For those interested, the 4R Sustainability research report mentioned in the article can be found here: http://plastics.americanchemistry.com/Plastics-to-Oil
A more recent study, also funded by the ACC, is an environmental and economic analysis of four plastics-to-energy conversion technologies: pyrolysis, gasification, plasma arc, and anaerobic digestion. That one can be found here: http://plastics.americanchemistry.com/Sustainability-Recycling/Energy-Recovery/Environmental-and-Economic-Analysis-of-Emerging-Plastics-Conversion-Technologies.pdf
Great article Ann. Especially all the numbers and links to explore really help.
This tech should be a great money maker for equipment suppliers and small business using it to make fuel, thus money. The price of gasoline, diesel will be $10-11/gal in just 5 yrs in today's $ because of 4B new oil users.
Anyone know what plastic make what and exactly what is the problem with PET and about the 50% like it?
I'd like to do a Plastics to fuel unit just for kicks plus I might need one in the future. My EV's are fine for transport only needing fuel for long trips.
I'm amazed no comments about a tech that can about solve the plastics waste, pollution problem while helping solve others like fuel security. This is really important tech in so many ways making 50k jobs, helping energy security and nicely improving the quality of life, especially that in the water but ours too.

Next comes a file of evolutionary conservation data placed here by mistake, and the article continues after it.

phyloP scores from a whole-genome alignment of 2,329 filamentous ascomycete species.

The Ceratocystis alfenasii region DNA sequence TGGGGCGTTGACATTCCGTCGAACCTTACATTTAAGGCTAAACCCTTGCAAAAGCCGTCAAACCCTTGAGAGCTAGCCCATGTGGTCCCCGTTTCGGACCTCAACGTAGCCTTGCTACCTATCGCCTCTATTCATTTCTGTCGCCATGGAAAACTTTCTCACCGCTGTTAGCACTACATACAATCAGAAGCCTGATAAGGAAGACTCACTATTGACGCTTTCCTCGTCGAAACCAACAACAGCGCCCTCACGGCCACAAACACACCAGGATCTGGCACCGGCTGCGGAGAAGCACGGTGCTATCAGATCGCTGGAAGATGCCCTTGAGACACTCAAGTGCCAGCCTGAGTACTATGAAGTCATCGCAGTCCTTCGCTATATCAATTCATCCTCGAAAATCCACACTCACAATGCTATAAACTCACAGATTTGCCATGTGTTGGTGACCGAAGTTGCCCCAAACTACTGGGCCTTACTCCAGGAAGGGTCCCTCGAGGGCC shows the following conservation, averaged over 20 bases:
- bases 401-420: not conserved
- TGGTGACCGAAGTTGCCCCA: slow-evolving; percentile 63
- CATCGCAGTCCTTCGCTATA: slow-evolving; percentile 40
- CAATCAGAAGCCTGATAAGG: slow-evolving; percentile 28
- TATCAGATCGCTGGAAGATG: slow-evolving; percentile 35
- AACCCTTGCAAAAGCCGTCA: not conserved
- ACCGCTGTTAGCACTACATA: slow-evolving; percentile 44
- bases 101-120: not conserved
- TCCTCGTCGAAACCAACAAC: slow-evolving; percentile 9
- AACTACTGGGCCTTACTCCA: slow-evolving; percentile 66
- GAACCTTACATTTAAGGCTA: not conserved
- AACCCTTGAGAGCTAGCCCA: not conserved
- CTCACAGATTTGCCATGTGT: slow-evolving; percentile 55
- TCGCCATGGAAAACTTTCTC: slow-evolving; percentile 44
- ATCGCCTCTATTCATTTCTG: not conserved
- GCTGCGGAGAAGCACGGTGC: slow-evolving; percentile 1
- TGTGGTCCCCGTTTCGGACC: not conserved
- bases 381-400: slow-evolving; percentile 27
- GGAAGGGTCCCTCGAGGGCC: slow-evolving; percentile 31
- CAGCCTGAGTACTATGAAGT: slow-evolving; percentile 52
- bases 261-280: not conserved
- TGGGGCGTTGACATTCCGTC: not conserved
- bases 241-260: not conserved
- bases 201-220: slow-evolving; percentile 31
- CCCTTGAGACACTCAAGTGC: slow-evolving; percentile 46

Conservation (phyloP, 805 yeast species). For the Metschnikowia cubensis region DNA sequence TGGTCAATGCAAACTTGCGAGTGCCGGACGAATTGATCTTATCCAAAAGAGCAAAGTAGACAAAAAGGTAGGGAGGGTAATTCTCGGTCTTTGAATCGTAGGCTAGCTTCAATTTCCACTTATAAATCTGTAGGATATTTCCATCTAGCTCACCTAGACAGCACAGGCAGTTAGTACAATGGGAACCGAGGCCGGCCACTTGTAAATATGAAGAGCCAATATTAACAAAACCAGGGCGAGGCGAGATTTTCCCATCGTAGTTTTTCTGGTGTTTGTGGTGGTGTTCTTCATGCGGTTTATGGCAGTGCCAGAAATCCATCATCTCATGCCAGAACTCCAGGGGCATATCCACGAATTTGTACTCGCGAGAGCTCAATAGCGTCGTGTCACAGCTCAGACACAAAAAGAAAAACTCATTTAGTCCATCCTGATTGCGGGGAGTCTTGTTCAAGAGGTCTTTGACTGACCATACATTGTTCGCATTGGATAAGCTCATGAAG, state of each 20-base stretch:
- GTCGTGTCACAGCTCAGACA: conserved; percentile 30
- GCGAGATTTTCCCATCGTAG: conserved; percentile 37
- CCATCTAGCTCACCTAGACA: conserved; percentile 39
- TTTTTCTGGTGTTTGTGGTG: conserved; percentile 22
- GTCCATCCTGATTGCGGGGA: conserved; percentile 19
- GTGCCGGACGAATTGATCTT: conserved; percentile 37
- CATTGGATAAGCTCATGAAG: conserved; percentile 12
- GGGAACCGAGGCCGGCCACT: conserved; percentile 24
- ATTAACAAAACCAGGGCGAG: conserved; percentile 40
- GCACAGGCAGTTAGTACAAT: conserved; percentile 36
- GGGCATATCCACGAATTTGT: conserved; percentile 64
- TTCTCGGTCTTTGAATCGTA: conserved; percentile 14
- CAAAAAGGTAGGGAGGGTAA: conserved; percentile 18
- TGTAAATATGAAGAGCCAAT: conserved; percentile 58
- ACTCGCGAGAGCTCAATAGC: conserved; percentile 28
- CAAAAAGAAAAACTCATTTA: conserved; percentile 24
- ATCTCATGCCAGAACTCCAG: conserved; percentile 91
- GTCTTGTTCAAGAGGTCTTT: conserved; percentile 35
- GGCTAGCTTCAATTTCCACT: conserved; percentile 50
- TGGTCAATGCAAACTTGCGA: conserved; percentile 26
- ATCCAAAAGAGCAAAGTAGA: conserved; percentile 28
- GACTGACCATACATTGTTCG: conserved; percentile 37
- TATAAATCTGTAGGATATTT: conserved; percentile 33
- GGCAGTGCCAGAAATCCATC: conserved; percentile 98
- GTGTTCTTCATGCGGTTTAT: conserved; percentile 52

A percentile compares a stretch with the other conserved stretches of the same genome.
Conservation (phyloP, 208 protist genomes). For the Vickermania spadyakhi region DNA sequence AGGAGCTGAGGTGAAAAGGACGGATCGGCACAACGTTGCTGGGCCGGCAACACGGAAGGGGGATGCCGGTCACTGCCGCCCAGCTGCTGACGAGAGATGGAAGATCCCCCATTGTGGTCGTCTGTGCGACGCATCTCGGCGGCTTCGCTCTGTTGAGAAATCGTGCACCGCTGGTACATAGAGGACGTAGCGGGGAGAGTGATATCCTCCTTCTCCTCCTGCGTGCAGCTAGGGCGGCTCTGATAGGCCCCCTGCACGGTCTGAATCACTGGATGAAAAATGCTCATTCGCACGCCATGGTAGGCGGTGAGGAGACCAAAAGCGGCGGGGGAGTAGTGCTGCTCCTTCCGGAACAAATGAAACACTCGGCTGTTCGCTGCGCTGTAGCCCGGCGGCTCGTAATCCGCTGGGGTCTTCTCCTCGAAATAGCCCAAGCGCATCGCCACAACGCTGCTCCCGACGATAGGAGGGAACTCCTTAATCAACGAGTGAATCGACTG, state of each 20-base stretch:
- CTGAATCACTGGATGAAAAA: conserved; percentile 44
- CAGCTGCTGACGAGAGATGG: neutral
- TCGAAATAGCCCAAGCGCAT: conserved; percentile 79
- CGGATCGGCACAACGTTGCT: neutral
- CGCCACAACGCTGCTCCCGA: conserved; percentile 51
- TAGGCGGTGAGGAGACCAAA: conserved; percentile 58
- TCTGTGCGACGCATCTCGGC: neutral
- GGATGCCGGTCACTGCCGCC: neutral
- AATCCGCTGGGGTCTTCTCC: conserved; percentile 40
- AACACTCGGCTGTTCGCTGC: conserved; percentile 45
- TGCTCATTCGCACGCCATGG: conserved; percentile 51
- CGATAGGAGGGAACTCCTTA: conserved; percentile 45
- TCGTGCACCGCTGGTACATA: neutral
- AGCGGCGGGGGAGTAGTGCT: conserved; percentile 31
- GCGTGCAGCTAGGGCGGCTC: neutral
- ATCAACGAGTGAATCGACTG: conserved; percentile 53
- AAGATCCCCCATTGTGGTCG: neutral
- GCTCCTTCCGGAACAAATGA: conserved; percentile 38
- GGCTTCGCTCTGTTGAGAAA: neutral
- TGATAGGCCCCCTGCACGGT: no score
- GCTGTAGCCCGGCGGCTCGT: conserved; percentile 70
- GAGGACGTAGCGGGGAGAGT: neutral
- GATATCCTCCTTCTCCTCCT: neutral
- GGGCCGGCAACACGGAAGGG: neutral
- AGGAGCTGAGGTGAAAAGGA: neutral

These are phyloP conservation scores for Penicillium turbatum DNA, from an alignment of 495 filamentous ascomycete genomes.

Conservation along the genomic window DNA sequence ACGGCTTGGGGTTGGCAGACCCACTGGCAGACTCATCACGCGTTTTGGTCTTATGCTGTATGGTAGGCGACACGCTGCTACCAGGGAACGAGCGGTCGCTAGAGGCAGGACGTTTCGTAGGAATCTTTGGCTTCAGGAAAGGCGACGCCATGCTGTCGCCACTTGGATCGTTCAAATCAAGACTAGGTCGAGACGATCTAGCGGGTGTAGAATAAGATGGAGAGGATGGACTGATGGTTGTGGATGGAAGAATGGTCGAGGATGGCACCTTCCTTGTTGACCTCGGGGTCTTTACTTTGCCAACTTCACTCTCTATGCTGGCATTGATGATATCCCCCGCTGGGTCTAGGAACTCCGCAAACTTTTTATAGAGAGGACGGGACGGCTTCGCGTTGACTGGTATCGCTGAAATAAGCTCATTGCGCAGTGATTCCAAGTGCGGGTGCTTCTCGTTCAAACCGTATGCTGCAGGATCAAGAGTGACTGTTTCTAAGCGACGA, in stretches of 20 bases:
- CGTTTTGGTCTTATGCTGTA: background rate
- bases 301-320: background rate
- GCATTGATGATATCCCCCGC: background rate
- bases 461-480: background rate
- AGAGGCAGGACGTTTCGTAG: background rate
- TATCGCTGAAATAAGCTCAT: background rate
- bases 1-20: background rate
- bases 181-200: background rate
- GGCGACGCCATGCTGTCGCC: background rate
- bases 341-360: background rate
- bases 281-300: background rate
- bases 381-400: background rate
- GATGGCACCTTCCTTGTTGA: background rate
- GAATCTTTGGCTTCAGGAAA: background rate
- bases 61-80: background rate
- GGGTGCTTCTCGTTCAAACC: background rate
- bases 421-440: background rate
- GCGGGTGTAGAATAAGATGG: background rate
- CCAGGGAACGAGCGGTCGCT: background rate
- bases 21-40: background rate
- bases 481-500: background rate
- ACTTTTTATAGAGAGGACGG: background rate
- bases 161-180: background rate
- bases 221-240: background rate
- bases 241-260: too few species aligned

Doubt the govt would invest in this, even if it does make sense. Green "investment" is, IMO, about securing the votes of a particular group. This tech creates and burns (horrors) petroleum products. Combustion of any kind will be anethema to them.
Thanks for the additional links Ann. I've been following JBI for the last year. There's so much controversy around the way the comapny's being run, that it's interferring with the day-to-day progress.
It's a great idea given the world situation. If they can get more gov't contracts, wider appeal and use will follow.
The old phrase "follow the money" applies here though. I've noticed over the last few years, it seems to be in most industries and countries best interest to keep the price of oil high-even artificailly high. That's quite a shift from previous decades.
No doubt that we need viable alternatives but, as usual, the "how" and not the "what" needs to be examined.